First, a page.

Guinea's powerful union leaders said on 22 May that by recently sacking the prime minister, President Lansana Conté had violated the centrepiece of an agreement he signed in 2007 which brought an end to two months of bloody anti-government demonstrations that had paralyzed the country.
"This is a flagrant violation of the February 2007 agreement," Ibrahima Fofana, head of the Union of Guinean Workers (USTG) told IRIN.
Read an IRIN report on the sacking of Prime Minister Kouyate
Fofana said that none of the groups involved in picking the makeup of the changeover government in 2007 had been consulted. “The profile of the new prime minister does not fit the profile we agreed to in February 2007,” he said.
The unions have not made an all-out call to the population to go into the streets to protest. "We need dialogue before we can have any talk of a strike,” Fofana said.
"We will also use legal means at our disposal to make sure the agreement is respected,” he added.
The agreement between the unions and the government had been mediated by the Economic Community of West African States (ECOWAS).
Old guard in the wings?
The unions said the newly-appointed prime minister Ahmed Tidiane Souaré was “incompetent”, pointing out that he was on a list of politicians associated with poor management of state resources made in an audit the ex-Prime Minister Kouyaté conducted into the government's handling of the country's finances over the past ten years.
"Souaré has re-appeared completely out of the blue,” Fofana said. “We do not understand how the president could have chosen one of the old guard.”
Raising the prospect of the new prime minister ushering back in other ex-ministers pushed out in February 2007, several of the former ministers were sitting alongside Souaré at his home on 22 May when he received journalists for a brief press conference.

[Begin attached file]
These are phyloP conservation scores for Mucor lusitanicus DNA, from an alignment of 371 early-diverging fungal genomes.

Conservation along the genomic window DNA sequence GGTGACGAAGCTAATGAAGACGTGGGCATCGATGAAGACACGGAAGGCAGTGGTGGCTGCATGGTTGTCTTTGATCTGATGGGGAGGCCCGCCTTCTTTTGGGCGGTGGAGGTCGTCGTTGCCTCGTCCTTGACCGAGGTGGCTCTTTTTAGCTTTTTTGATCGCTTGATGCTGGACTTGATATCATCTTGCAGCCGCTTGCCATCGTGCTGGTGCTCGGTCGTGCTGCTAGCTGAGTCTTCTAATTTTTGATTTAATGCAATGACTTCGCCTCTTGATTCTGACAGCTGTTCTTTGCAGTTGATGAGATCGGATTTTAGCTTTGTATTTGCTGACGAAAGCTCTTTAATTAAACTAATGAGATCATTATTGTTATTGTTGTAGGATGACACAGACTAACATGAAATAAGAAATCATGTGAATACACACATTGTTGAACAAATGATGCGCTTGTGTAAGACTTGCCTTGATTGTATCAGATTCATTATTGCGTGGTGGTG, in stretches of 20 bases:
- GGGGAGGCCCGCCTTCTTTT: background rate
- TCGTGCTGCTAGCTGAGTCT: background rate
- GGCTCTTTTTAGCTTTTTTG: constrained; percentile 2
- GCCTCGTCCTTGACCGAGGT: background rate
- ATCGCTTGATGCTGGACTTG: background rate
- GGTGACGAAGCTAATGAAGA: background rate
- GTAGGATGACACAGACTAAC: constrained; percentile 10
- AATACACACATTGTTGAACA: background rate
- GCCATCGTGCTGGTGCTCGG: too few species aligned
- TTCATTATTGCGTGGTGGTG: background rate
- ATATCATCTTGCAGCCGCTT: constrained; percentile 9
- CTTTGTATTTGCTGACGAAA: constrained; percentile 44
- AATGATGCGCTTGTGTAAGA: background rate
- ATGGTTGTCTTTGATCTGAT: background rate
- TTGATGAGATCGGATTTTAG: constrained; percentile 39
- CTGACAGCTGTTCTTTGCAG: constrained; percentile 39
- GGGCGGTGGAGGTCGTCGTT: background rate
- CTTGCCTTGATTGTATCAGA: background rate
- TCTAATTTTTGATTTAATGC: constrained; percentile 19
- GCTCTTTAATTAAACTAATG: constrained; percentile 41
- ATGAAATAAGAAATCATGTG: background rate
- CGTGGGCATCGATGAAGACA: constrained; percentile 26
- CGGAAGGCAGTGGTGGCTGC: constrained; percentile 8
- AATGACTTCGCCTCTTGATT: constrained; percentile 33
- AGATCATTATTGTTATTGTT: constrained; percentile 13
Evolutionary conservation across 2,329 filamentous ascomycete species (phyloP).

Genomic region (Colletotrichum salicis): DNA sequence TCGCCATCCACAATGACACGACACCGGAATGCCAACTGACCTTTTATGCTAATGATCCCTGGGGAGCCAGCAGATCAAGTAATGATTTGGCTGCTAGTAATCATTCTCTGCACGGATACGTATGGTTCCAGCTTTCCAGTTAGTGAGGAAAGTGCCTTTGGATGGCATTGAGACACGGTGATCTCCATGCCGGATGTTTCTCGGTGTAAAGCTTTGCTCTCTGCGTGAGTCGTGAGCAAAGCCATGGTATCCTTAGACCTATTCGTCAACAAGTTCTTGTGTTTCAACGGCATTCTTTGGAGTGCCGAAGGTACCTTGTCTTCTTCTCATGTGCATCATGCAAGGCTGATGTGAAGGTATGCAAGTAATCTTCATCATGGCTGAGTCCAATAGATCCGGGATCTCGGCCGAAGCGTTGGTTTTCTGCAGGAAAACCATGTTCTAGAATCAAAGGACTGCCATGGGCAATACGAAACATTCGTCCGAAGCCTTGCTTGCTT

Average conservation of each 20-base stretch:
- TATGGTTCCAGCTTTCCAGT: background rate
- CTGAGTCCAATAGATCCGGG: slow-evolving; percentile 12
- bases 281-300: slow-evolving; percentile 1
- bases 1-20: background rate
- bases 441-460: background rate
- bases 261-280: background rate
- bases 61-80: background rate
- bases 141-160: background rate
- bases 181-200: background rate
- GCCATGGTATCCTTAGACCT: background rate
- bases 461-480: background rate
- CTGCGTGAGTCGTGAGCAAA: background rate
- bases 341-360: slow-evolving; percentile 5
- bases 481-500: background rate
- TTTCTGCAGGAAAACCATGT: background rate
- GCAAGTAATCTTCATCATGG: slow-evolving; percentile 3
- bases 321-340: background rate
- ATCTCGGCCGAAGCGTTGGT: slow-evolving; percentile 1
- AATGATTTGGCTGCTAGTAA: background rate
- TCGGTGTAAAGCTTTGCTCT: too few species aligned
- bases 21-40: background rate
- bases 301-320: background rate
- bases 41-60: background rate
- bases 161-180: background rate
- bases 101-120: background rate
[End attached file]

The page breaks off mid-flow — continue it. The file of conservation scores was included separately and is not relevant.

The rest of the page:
Among them were two former prime ministers, Eugene Camara and Cellou Dalein Diallo.
But many observers wonder if union leaders could once again muster major protests, saying unions have become factionalised, politicised, and tainted by their associations with politicians.
“Few Guineans are ready to trust the unions again or willing to risk deadly clashes with security services,” one analyst told IRIN. “People did it in the past and saw little tangible change in living conditions.”
Signs of internal divisions were manifest during an all-day meeting of union leaders in Conakry on 22 May at which some union members said they wanted to launch protests immediately.
"Even if the secretary-generals of the unions don't want to go on strike, we, the union members, do," said Sekou N'fally Oulare, a member of a union based in the provincial capital Kindia.
Donor relations compromised
The unions released a written statement on 22 May saying that the president's breach of the 2007 agreement “seriously compromises” Guinea's relations with international financial institutions.
The World Bank and International Monetary Fund have been working with the Guinea's consensus government to forgive up to US$2 billion in debt repayments by November 2008.
The World Bank would not comment on President Conté's decision to appoint a new prime minister. IRIN contacted bilateral donors but they said they were still waiting to see who will be appointed to the new cabinet.
This article was produced by IRIN News while it was part of the United Nations Office for the Coordination of Humanitarian Affairs. Please send queries on copyright or liability to the UN. For more information: https://shop.un.org/rights-permissions
We uncovered the sex abuse scandal that rocked the WHO, but there’s more to do
We just covered a report that says the World Health Organization failed to prevent and tackle widespread sexual abuse during the Ebola response in Congo.
Our investigation with the Thomson Reuters Foundation triggered this probe, demonstrating the impact our journalism can have.
But this won’t be the last case of aid worker sex abuse. This also won’t be the last time the aid sector has to ask itself difficult questions about why justice for victims of sexual abuse and exploitation has been sorely lacking.
We’re already working on our next investigation, but reporting like this takes months, sometimes years, and can’t be done alone.
The support of our readers and donors helps keep our journalism free and accessible for all. Donations mean we can keep holding power in the aid sector accountable, and do more of this.